I don’t think I really have to sell you homemade bread. Well, let me rephrase that. I shouldn’t have to sell you on homemade bread. There’s so many reasons to make your own bread at home. Have you ever read the back label for ingredients on bread? Oh my gosh. It’s pretty sickening how many preservatives and other ingredients I don’t know how to pronounce are in there. Of course, you can find certain loaves that won’t have those ingredients, but then you might be looking at $4-$5 a loaf, and well, that just seems kind of like a lot if you were to buy a loaf a week.
I know making homemade bread can be intimidating, but the worst part about making bread is the waiting! Which, really isn’t that bad. If you have a Kitchenaid mixer you’re totally going to have no problem making bread at home. You can certainly make it by hand (we always did in school), but this dough is a very wet dough and it’s going to want to stick to your hands a lot! The first time I made it I was a little worried it wouldn’t even work because it was so wet. Don’t worry! It should be wet! It’s just going to make it a little difficult to work with. Also, you should invest in a plastic pastry scraper. I think they are about $1 at Sur La Table.
Whenever you make bread at home, let it rise in a warm place. It can be on top of your dryer while you have a load going, next to the fireplace, or my personal favorite a heating pad on medium heat. Works like a charm! It always makes it rise fast enough that I can even make homemade pizza dough after work during the week. How do ya like that?!
When you’re handling this dough, make sure to really flour your surface and your hands. It will help you handle this dough so much easier. I’ve made this bread three times now and know what to expect. I’ve had a somewhat hard time getting the top of the bread to brown in the past, so to help that I’ve glazed the top of the dough with an egg white before baking it in the oven.
This bread is SO delicious. It’s been my go-to-bread this year. I love the big morsels in the crumb. If you eat it straight out of the oven, it’s like heaven. If you toast it and put your favorite jam on it — even better!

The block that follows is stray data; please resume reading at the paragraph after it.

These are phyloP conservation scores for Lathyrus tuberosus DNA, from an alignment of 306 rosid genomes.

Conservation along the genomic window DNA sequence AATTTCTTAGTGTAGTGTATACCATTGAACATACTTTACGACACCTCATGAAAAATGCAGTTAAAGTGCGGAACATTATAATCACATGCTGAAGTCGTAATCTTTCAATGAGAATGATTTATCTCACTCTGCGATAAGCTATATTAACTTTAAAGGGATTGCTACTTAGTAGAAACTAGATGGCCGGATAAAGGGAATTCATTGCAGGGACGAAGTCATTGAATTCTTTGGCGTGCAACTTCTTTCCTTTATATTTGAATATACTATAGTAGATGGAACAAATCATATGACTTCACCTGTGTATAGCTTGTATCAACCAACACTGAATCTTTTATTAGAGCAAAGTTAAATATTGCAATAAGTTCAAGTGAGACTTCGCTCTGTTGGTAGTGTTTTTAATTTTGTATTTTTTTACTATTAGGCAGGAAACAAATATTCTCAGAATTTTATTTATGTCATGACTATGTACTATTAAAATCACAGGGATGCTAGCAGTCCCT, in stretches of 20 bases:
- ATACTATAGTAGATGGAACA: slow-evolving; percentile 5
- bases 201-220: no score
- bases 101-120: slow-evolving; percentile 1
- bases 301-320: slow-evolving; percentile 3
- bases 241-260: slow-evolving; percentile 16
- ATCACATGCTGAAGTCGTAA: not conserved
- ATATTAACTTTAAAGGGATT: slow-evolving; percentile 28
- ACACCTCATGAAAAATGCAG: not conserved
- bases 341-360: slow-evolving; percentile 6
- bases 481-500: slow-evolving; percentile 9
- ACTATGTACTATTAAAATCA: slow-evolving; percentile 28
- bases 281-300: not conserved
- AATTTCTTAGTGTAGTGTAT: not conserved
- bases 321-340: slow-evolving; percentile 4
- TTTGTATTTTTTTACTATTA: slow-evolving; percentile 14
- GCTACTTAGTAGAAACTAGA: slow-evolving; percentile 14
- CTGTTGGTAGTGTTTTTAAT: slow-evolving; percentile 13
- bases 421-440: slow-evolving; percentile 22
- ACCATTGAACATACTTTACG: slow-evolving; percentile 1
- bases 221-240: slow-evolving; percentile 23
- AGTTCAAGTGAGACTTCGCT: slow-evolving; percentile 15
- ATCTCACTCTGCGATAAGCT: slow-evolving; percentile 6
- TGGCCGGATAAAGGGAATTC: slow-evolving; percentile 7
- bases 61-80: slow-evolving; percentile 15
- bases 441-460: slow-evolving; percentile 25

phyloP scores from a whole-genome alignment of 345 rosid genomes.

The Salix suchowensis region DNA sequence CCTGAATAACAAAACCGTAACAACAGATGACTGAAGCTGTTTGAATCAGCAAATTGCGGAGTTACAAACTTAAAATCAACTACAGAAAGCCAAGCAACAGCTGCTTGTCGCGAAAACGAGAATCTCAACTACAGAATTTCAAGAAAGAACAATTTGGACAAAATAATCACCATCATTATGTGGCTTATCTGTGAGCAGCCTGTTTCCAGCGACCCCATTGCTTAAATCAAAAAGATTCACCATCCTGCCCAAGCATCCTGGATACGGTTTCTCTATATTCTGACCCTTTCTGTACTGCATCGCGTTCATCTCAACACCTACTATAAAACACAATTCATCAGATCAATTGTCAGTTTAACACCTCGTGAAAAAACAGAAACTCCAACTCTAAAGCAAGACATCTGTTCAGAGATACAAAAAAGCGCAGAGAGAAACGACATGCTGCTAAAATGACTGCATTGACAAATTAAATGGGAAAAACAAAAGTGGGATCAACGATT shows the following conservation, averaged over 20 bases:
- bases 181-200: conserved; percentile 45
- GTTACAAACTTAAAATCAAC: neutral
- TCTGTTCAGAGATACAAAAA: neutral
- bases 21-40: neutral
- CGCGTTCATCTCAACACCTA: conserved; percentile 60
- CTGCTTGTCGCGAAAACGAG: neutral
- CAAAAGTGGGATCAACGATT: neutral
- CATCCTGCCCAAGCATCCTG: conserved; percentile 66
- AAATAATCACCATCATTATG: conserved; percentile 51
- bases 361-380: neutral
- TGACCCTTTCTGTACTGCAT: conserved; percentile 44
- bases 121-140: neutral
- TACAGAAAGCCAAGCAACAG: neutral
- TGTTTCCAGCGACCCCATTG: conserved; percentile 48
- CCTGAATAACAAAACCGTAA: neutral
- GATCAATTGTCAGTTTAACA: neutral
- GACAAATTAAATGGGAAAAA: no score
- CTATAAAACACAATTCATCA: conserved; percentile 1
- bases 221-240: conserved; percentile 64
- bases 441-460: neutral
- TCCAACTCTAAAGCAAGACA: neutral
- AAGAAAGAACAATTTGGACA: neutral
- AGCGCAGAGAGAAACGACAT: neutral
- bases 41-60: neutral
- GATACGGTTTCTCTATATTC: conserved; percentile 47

A few weeks back one of our vendors at work brought us a late Christmas gift. One of the items was this delicious fig & muscat wine preserves. As soon as I spotted it I knew I’d be taking it home. I’ve been dying to get my hands on fig jam. One of my guilty pleasures lately has been toasting a slice of this english muffin bread and then slathering it with this jam. Oh my word! So good!
There really isn’t anything that compares to homemade bread. I say that every time I post a bread recipe and I can’t help it. I speak the truth, yo. If you make this recipe, please let me know! I’ve seen other english muffin recipes out there that don’t call for a second rise in the loaf pan. I’m wondering how that worked.
English Muffin Bread
Adapted from Laughing Spatula
2 teaspoons dry active yeast
2 teaspoons sugar
1 1/4 cup warm water
3 cups all purpose flour
1 teaspoon salt
1/4 teaspoon baking soda
3 tablespoon milk
1 egg white
cornmeal for dusting
1. In the bowl of a Kitchenaid mixer with the dough hook pour yeast and sugar over warm water. Let sit for 5 minutes.
2. Into the bowl pour flour, salt, baking soda, and milk. Turn mixer on to speed 2 and knead for 3-5 minutes. Transfer dough to a large bowl with a little oil and let rise, covered for an hour or until doubled in size.
3. Spray a loaf pan with non-stick spray and sprinkle corn meal all over.
4. On a well floured surface scrape dough out of bowl. Form into a large rectangle. Fold one end of dough half way up. Take the other end and fold it half way so that both ends are laying on top of each other. Fold in half again and tighten edges. Place dough into loaf pan. Let rise again for about 30-45 minutes. Brush dough with egg white. **I use this video’s guidelines for shaping the loaf**
5. Preheat oven to 350 degrees and bake loaf for 25 minutes or until done. Make sure the loaf sounds hollow when you tap it. Cool bread, then remove bread from loaf pan and let finishing cooling on a wire rack. Slice loaf.
I like to freeze the loaf to keep it fresh. I wrap each slice individually and then place all wrapped slices into a ziplock bag.